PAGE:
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Fine Wine News: Global Wine Auctions, Investments to Slow in 2012

Two articles from Reuters recently have reported on wine and the Asian Market. Fridays’ report: Global Wine Auctions, Investments to Slow in 2012 is based on an interview with Spanish wine expert, Pancho Campo who is President of the Wine Academy of Spain. Campo reckons that global wine auctions and investments will slow next year as the euro zone crisis and slowdown in the U.S. economy take their toll on the wine industry, but Asia may prove slightly more resilient.

Wine collectors, particularly from Hong Kong, bought more than $200 million worth of fine wines at auction in the first half of 2011, nearly doubling the amount for the same period last year. Wine consumption in Asia has seen double digit growth over the past five to 10 years.

Campo acknowledged that there is a “more positive” feeling in Asia, which he has visited eight or nine times.

“I see that there are two tiers in Asia. You have the top tie where you find fine Bordeaux Chateau and the very expensive wines, and that has been very successful,” he said.

“Then you have the lower tier where you have all the cheap stuff, where you have all the wines that sell for lower than 2 euros, 1 euro. In the middle, there’s the big gap.”

He said that key for the future of the industry, particularly in places like Asia where the culture of wine needs to be developed, is to target the young people he termed “the millennials” — those aged 18 and 19 — and get them excited about wine.

“Eventually they’ll go to university, they’ll become CEOS, doctors, architects and that’s the kind of people that you want involved in the wine industry,” he said.

“They might invest, they might not invest, but if they become drinkers, they will drink regularly, and as they get more familiar with wines they will trade up and buy more expensive wines. That is the category that has to grow if the Asian wine trade wants to be successful.”

The second article, Sotheby’s Wine Sale Draws Asia Buyers Despite Turmoil, reported that plunging global markets, the sovereign debt crisis in Europe and deepening fears of another world recession failed to dampen Asian buyers thirst for vintage wines at Sotheby’s October wine auction in Hong Kong.

New York-based Sotheby’s said its first day sale, the eighth part of the long-running Classic Cellar of a Great American Collector, sold all bottles, fetching a total of $3.5 million, just under Sotheby’s highest pre-auction estimate of $4 million. One of the auction highlights was the sale of 12 bottles of 1990 Chateau Petrus at $43,436. Auction highlights also included the six-litre Imperials of Chateau Lafite Rothschild from 2000 sold for $20,167.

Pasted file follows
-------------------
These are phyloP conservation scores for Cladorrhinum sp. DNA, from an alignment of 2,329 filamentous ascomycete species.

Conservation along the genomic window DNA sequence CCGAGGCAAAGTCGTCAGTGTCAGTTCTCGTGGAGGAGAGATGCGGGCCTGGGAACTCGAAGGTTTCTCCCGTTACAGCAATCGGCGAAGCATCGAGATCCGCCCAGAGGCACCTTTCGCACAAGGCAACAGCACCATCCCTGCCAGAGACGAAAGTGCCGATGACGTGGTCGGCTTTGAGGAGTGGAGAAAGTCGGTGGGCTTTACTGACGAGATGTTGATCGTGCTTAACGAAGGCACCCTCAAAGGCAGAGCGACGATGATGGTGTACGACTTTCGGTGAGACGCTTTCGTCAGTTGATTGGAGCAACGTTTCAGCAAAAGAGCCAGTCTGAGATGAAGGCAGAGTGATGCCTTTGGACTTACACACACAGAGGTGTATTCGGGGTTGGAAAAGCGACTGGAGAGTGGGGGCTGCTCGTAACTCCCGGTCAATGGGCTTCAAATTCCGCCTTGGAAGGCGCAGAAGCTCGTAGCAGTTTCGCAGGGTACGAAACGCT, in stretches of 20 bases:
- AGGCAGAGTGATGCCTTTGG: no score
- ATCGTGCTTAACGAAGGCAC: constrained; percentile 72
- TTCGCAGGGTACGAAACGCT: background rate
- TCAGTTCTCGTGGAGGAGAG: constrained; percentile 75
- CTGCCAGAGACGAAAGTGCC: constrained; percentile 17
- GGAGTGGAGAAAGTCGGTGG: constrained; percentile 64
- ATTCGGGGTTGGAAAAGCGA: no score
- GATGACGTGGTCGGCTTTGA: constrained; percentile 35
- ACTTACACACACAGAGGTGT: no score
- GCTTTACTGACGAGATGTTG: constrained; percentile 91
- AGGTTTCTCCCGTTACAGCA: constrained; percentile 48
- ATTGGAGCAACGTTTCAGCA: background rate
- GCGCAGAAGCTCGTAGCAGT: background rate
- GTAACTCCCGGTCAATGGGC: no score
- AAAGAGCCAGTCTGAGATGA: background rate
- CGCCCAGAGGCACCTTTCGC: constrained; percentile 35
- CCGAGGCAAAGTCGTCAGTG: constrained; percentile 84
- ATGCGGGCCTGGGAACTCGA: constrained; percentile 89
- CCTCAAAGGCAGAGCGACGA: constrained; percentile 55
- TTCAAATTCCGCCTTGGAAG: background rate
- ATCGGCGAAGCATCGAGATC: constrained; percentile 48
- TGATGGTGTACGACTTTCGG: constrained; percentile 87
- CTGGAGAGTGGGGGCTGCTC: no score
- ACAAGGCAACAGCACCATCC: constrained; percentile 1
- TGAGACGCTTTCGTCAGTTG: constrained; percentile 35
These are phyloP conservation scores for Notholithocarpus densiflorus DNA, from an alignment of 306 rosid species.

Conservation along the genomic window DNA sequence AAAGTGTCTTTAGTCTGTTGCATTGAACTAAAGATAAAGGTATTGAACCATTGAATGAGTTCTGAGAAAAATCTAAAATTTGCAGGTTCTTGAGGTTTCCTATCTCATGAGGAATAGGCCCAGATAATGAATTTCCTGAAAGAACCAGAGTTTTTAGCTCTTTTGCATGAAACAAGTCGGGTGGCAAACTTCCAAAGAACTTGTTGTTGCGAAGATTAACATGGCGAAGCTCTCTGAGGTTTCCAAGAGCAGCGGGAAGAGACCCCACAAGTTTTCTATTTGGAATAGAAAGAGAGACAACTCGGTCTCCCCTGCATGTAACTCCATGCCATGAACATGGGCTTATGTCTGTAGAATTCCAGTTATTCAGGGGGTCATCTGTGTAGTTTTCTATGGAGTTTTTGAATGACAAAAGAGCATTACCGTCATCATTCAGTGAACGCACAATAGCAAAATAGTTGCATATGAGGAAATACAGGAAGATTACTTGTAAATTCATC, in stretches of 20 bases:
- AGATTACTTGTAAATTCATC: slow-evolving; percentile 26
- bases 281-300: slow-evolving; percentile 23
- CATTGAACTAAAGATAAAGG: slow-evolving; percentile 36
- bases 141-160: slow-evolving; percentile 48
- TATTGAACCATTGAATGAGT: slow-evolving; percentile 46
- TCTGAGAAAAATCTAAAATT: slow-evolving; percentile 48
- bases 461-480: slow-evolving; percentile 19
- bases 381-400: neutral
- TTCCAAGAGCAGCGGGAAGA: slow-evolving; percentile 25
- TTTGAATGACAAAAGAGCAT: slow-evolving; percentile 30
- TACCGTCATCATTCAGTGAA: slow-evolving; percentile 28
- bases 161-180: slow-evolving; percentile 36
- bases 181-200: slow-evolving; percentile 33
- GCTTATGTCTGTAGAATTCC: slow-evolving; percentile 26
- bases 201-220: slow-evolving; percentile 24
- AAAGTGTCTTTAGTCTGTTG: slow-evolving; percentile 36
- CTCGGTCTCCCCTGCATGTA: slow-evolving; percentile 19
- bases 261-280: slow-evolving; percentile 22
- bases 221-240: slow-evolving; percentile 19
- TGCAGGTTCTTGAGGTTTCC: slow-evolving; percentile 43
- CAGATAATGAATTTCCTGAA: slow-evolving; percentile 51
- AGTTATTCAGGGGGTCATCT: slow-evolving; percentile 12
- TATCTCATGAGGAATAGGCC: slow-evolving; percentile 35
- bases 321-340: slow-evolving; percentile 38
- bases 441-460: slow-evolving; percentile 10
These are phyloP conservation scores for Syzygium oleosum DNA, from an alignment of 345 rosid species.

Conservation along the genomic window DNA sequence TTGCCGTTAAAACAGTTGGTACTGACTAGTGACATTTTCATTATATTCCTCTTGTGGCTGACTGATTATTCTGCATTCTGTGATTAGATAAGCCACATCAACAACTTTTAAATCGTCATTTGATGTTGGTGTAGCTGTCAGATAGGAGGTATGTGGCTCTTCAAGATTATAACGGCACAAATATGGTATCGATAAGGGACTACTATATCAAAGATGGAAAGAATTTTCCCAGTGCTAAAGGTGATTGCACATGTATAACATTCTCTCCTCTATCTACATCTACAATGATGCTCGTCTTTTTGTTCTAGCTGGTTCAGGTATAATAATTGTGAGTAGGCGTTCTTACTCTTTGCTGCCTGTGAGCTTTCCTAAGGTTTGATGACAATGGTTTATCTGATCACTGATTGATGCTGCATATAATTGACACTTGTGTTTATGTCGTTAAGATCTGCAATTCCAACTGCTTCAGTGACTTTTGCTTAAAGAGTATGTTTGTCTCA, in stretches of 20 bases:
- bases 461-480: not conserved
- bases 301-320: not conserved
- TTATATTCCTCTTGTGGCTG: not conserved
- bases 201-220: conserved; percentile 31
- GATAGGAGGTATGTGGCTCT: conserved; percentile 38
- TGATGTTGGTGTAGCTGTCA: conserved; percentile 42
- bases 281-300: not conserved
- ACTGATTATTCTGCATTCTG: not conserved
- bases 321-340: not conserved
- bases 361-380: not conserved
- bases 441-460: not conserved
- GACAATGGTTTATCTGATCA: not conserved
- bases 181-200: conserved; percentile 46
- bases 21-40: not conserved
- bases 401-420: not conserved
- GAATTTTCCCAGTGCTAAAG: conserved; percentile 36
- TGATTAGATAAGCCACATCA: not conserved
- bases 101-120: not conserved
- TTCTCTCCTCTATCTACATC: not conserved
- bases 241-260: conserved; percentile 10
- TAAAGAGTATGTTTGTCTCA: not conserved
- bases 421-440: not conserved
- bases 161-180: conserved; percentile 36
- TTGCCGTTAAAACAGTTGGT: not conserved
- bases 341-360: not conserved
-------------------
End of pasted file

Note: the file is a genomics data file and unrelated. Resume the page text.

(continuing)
The second day of the auction raised $9.2 million from the sale of the Finest & Rarest Wines, including The Ultimate Nine from The Bordeaux Winebank Collection, with the auction led by 12 bottles of 1988 Domaine de la Romanée Conti for $116,346.

 “While Chinese investors have made headlines over the past year paying record prices for fine vintage wine particularly Lafite, Robert Sleigh, head of Sotheby’s Asia wine department, said the market was getting smarter and more sophisticated, with prices levelling out after huge gains over the past two years.

Sleigh said instead of having a big price discrepancy for selling in Hong Kong, sales had evened out between Hong Kong, New York and London. The two day sale in Hong Kong saw buyers from all over Asia: “You have people from more sophisticated markets like Hong Kong, Taiwan, Singapore, as well as Vietnam and mainland China.”

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5 Responses to Fine Wine News: Global Wine Auctions, Investments to Slow in 2012

  1. James Swann says:

    Interesting reportage Nick.

    We are also digesting developments in the auction scene and will produce some analyse next week.
    It’s interesting to contrast the overall upbeat tone at Sotheby’s with the silence in recent weeks of the perennially bullish Twitterati.

    Long-term fundamentals for wine investment remain sound however; demand continues to grow while supply of top tradable wines remains fixed. Events could simply mean that all bets are off everywhere, but, usually, one would assume that private collectors would likely be able to ride out the storm.

    Yet, in a high value, low margin market, the trade, whose largest merchants regularly sell more than Sotheby’s and Christies combined and may depend on China for up to 50% of turnover, is understandably anxious about the short-term.

  2. Jennifer says:

    $200 million in wine purchases from Hong Kong is staggering. This is so surprising since the amount here in the United States has decreased. Auction houses are starting to NOT accept wine into their auctions since they are not making a high enough percentage on them.